The world’s largest medical technology company has been called out by a U.S. senator to provide detailed information about injuries associated with its bone graft product, the Minneapolis Star Tribune reported.
Medtronic Inc., Minnesota-based manufacturer of a genetically engineered bone grafting product called Infuse, was accused of failing to report adverse events associated with its product to the Food and Drug Administration (FDA) for years.
The Star Tribune reported Sunday, April 10 that Medtronic had discovered roughly 1,000 adverse events from patients who had been injured – and in some cases died – after having Infuse inserted during surgery.
Medtronic said the reports, which were discovered during a retrospective chart review of more than 3,600 patients implanted with Infuse between 2002 and 2006, were “misfiled” for about five years before they were rediscovered in 2013.
The Star Tribune’s article highlighted Medtronic’s alleged misconduct, saying the company was legally obligated to report adverse events to the FDA within 30 days of receiving them.
On Wednesday, it was reported U.S. Senator Al Franken of Minnesota asked Medtronic to provide more details about its handling of the study and adverse events. He also called on the FDA to provide details about its own conduct.
Though the FDA issued two separate warning letters to Medtronic in 2007 and 2009 about not reporting adverse events, the agency allowed the company to submit a summary of events instead individual narratives when the company finally started reporting them in 2013.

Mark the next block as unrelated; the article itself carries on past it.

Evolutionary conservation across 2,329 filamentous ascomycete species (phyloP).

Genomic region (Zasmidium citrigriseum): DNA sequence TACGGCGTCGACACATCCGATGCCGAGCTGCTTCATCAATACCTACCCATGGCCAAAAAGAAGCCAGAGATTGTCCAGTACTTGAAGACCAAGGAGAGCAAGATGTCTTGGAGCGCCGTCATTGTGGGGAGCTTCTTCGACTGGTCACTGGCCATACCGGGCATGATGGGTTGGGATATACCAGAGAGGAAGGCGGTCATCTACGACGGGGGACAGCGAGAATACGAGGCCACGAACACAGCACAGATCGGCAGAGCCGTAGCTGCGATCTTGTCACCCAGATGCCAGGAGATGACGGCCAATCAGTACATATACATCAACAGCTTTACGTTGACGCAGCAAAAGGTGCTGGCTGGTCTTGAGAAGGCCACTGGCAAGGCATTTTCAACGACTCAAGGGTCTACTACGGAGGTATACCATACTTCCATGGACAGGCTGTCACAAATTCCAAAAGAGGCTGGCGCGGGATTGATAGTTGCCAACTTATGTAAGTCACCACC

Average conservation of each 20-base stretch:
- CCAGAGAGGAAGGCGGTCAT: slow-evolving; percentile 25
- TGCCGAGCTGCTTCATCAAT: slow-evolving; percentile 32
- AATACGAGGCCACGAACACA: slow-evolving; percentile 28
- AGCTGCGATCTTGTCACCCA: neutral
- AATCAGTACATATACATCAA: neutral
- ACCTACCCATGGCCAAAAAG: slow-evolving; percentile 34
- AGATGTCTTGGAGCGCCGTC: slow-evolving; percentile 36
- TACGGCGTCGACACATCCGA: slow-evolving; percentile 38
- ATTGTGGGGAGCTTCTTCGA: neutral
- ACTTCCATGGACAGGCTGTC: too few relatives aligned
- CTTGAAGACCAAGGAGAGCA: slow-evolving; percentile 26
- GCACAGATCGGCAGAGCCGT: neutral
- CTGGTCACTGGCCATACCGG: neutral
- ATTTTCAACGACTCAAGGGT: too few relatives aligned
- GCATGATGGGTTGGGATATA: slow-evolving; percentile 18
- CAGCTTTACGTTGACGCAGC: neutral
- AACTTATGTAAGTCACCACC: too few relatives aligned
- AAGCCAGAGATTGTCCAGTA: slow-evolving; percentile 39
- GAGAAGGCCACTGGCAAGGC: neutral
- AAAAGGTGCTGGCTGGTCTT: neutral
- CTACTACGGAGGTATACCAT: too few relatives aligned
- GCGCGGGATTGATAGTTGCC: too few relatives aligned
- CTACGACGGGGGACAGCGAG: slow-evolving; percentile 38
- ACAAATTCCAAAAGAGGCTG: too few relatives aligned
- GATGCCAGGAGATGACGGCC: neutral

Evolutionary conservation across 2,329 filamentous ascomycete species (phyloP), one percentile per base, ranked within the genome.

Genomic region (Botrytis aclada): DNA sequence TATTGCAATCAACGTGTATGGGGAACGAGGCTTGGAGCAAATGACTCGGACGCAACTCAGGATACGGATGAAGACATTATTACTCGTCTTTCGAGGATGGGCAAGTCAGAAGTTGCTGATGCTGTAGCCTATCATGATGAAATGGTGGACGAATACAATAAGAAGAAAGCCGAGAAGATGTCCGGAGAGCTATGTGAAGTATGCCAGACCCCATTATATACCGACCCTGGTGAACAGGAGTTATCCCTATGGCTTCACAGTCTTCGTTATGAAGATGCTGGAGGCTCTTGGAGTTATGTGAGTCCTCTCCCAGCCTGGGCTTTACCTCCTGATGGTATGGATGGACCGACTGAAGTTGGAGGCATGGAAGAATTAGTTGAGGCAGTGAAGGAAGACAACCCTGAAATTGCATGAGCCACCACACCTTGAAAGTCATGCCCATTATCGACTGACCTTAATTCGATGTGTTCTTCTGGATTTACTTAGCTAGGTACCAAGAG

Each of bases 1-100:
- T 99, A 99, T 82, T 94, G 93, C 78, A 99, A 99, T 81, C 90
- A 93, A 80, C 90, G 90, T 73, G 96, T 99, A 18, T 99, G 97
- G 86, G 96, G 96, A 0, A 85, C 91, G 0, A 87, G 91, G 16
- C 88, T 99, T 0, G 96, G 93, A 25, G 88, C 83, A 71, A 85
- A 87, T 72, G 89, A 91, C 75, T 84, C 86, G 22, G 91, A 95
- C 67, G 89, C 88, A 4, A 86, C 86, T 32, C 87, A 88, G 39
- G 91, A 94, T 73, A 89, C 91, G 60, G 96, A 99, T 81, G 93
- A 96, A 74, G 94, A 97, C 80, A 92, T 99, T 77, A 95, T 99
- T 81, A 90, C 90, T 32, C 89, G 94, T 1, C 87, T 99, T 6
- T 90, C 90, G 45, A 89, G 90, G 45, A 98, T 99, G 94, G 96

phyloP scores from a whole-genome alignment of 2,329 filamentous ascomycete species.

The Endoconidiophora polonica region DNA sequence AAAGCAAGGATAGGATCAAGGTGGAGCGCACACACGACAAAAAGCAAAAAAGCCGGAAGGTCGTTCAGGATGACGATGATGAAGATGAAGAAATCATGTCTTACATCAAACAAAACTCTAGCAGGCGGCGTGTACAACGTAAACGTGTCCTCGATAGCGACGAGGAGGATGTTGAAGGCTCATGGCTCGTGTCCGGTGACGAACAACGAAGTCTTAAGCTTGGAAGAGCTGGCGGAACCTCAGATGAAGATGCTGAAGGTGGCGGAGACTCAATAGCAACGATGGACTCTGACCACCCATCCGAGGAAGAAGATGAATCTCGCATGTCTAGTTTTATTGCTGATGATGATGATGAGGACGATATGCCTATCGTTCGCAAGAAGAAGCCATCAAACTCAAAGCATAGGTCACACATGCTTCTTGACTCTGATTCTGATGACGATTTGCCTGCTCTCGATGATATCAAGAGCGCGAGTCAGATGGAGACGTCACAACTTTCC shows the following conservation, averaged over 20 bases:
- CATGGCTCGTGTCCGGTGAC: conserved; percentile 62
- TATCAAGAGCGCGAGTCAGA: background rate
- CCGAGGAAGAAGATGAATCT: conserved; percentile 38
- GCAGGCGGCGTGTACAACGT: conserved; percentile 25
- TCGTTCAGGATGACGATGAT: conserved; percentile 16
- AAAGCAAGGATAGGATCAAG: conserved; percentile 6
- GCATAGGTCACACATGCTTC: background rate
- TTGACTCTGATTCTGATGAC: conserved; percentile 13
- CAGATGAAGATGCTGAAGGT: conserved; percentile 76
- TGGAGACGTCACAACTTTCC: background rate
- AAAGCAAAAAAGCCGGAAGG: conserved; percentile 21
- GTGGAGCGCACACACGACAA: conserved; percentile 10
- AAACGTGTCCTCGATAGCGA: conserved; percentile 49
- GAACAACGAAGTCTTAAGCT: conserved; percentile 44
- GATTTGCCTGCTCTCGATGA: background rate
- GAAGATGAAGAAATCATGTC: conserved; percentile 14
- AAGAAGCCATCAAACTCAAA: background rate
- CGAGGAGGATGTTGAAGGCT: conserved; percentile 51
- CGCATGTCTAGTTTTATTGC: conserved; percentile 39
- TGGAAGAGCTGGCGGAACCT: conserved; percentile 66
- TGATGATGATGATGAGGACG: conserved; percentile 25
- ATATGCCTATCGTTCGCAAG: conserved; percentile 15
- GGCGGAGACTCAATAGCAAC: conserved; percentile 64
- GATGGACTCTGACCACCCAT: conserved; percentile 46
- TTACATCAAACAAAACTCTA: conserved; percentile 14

Then in 2014, Medtronic reportedly submitted a 76-page table and a three-sentence summary of 1,039 adverse events associated with the retrospective review. The FDA released only the three-sentence summary to the public and retracted the number of injuries claiming it was a corporate trade secret.
The Democratic senator said Medtronic’s handling of the Infuse study may have “potentially skewed the risk profile” for the thousands of patients who have been implanted with the product, the Star Tribune reported. The senator also called the FDA’s response to the situation an act of “insufficient vigilance.”
On Monday, Medtronic released a statement in regard to the Star Tribune report, saying the newspaper made “insinuations that were false” and failed to include important information regarding the review and Medtronic’s actions.
What is Infuse?
The Infuse bone graft is an alternative to harvesting bone from patients with certain bone or joint problems. It is made from a genetically engineered version of a protein the body makes naturally when bones are growing. It is often used to treat spinal injuries due to trauma or old age.
More traditional treatments involved harvesting, or surgically removing, bone from the hip or elsewhere in the body and transferring it to the injured spot. This required an additional surgery and often caused significant pain in the area where the bone was harvested.
In 2002, the FDA approved the Infuse bone graft, which eliminated the need for a second surgery to harvest bone from another area of the body.